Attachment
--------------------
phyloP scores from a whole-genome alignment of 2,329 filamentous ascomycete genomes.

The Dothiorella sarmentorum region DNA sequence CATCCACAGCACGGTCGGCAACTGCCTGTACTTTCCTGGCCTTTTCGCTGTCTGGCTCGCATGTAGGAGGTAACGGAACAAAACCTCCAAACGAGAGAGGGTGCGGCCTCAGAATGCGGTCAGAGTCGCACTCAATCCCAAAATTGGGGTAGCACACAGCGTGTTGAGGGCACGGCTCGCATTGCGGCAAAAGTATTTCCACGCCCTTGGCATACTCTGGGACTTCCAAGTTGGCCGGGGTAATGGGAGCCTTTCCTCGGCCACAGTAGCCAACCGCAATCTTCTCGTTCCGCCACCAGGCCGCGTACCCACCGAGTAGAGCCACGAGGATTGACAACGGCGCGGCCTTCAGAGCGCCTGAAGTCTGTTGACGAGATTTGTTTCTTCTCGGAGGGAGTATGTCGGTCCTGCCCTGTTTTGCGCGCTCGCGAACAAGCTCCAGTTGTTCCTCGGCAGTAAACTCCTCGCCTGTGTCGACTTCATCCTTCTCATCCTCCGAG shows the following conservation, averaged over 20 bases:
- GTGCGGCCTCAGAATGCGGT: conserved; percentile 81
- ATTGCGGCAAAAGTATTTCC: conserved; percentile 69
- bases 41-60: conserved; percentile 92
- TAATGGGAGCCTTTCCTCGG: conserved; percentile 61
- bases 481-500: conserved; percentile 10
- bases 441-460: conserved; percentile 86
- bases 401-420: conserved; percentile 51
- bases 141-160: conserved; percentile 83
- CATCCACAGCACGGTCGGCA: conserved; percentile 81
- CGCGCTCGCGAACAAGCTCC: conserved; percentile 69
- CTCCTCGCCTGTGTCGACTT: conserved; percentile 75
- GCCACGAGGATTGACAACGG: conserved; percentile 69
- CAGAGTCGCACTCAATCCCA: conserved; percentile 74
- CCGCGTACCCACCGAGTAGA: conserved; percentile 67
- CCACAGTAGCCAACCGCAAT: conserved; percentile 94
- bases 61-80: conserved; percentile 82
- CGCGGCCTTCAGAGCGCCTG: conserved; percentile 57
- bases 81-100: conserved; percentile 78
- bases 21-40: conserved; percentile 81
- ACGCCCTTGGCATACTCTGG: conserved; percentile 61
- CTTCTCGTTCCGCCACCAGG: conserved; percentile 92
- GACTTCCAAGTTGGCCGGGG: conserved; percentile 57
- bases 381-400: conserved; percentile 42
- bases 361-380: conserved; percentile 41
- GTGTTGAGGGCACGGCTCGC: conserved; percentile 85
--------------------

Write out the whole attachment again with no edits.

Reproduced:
phyloP scores from a whole-genome alignment of 2,329 filamentous ascomycete genomes.

The Dothiorella sarmentorum region DNA sequence CATCCACAGCACGGTCGGCAACTGCCTGTACTTTCCTGGCCTTTTCGCTGTCTGGCTCGCATGTAGGAGGTAACGGAACAAAACCTCCAAACGAGAGAGGGTGCGGCCTCAGAATGCGGTCAGAGTCGCACTCAATCCCAAAATTGGGGTAGCACACAGCGTGTTGAGGGCACGGCTCGCATTGCGGCAAAAGTATTTCCACGCCCTTGGCATACTCTGGGACTTCCAAGTTGGCCGGGGTAATGGGAGCCTTTCCTCGGCCACAGTAGCCAACCGCAATCTTCTCGTTCCGCCACCAGGCCGCGTACCCACCGAGTAGAGCCACGAGGATTGACAACGGCGCGGCCTTCAGAGCGCCTGAAGTCTGTTGACGAGATTTGTTTCTTCTCGGAGGGAGTATGTCGGTCCTGCCCTGTTTTGCGCGCTCGCGAACAAGCTCCAGTTGTTCCTCGGCAGTAAACTCCTCGCCTGTGTCGACTTCATCCTTCTCATCCTCCGAG shows the following conservation, averaged over 20 bases:
- GTGCGGCCTCAGAATGCGGT: conserved; percentile 81
- ATTGCGGCAAAAGTATTTCC: conserved; percentile 69
- bases 41-60: conserved; percentile 92
- TAATGGGAGCCTTTCCTCGG: conserved; percentile 61
- bases 481-500: conserved; percentile 10
- bases 441-460: conserved; percentile 86
- bases 401-420: conserved; percentile 51
- bases 141-160: conserved; percentile 83
- CATCCACAGCACGGTCGGCA: conserved; percentile 81
- CGCGCTCGCGAACAAGCTCC: conserved; percentile 69
- CTCCTCGCCTGTGTCGACTT: conserved; percentile 75
- GCCACGAGGATTGACAACGG: conserved; percentile 69
- CAGAGTCGCACTCAATCCCA: conserved; percentile 74
- CCGCGTACCCACCGAGTAGA: conserved; percentile 67
- CCACAGTAGCCAACCGCAAT: conserved; percentile 94
- bases 61-80: conserved; percentile 82
- CGCGGCCTTCAGAGCGCCTG: conserved; percentile 57
- bases 81-100: conserved; percentile 78
- bases 21-40: conserved; percentile 81
- ACGCCCTTGGCATACTCTGG: conserved; percentile 61
- CTTCTCGTTCCGCCACCAGG: conserved; percentile 92
- GACTTCCAAGTTGGCCGGGG: conserved; percentile 57
- bases 381-400: conserved; percentile 42
- bases 361-380: conserved; percentile 41
- GTGTTGAGGGCACGGCTCGC: conserved; percentile 85